LORETTO – Those who knew Nicholas Cumer describe him as outgoing, genuine, passionate and encouraging.

Cumer, 25, of Washington, Pa., was one of nine people who lost their lives and dozens wounded when a masked gunman opened fire in an entertainment district in Dayton, Ohio, around 1 a.m. Sunday.

The graduate student was remembered by the campus community, his fraternity brothers, fellow band members and students during a memorial Mass Tuesday evening at the Immaculate Conception Chapel on the Loretto campus.

Cumer completed his undergraduate degree at St. Francis as an Exercise Physiology major and was in the university’s Master of Cancer Care program.

He was residing in Dayton as part of his internship program with Maple Tree Cancer Alliance.

Another St. Francis University student who is part of the same internship program was apparently injured in the shooting and is recovering, according to Father James Puglis TOR, director of campus ministry.

Brother Shamus McGrenra TOR, a stage 4 cancer survivor, saw Cumer weekly as part of an exercise program for post-cancer patients at the university.

“Everything you’ve heard about Nick, you can double and triple that,” McGrenra said.

McGrenra said twice a week, as he completed an hour-long exercise program, Cumer would always encourage him through it. His demeanor showed his dedication to patient care, McGrenra said.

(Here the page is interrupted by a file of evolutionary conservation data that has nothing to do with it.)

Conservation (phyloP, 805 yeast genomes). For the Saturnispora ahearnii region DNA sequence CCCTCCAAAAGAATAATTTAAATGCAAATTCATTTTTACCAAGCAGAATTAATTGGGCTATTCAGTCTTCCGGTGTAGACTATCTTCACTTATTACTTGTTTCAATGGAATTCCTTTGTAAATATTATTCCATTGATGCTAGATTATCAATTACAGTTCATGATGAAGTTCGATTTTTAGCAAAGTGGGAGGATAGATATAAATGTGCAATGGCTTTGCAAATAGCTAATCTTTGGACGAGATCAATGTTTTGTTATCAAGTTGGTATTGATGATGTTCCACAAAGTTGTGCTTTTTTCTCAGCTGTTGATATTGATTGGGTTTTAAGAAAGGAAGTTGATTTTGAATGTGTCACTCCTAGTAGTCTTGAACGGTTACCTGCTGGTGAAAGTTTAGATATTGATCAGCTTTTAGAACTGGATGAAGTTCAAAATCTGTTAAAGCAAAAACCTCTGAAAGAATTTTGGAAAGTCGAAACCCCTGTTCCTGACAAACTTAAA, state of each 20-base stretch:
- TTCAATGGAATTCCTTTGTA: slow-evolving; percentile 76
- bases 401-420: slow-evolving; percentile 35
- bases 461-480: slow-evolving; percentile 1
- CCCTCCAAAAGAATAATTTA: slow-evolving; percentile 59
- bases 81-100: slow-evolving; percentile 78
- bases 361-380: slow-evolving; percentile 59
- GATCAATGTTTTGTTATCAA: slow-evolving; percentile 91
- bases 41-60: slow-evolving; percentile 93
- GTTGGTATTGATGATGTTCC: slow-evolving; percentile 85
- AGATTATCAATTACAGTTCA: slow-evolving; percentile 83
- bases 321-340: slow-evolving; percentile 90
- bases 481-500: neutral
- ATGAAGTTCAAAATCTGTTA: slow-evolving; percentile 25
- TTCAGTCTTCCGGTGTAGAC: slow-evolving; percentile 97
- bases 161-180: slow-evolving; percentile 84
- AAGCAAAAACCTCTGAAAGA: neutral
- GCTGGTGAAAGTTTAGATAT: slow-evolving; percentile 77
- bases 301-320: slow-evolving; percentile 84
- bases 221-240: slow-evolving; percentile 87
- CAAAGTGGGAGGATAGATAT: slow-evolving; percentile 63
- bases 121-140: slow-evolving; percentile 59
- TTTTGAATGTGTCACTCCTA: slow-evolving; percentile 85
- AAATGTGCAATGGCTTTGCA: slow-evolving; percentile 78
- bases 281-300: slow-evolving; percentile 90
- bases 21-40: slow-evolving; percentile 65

“We are all in shock,” McGrenra added. “He will not only be missed today, he will be missed forever.”

University senior Jenna Hartmann said she also met Cumer through the Master of Cancer Care program.

“Every time I saw him, he had a smile,” she said. “He was passionate about what he did and he treated every patient like family. He always knew what to say to make you feel better.”

Timothy Hornick, of Johnstown, said Cumer was his best friend, but also his Alpha Phi Delta brother. The two pledged together in the spring semester of 2013.

“(Cumer) made me live in the moment,” Hornick said.

Hornick said Cumer’s ability to find friends easily was proven by those who attended Mass Tuesday – sports teams, faculty, members of Greek life and band members.

Donella Loughran, of South Fork, said Cumer was one of the first people she met upon joining the university’s band and he was one of the reasons she decided to stick with the program.

“He made everyone welcome,” she said. “He had a great personality. We always had a good time with him.”

Dan Atwood, director of bands and director for The Center for Fine Arts, said Cumer was a member of the university’s first marching band in 2012, became a commanding officer and still worked with the band as a graduate assistant.

Atwood said band students and alumni plan to celebrate Mass and have dinner together on Sunday. More than 30 alumni have already confirmed, Atwood said, including those who couldn’t attend Tuesday’s event.

“That’s just a testament to Nick and the connections he made,” Atwood said.

Cumer’s fraternity brothers have already started fundraising and brainstorming ways to make sure his legacy is remembered.

“There’s no way of forgetting him,” Hornick said.

​Jocelyn Brumbaugh is a reporter for the Tribune-Democrat. Follow her on Twitter @JBrumbaughTD.

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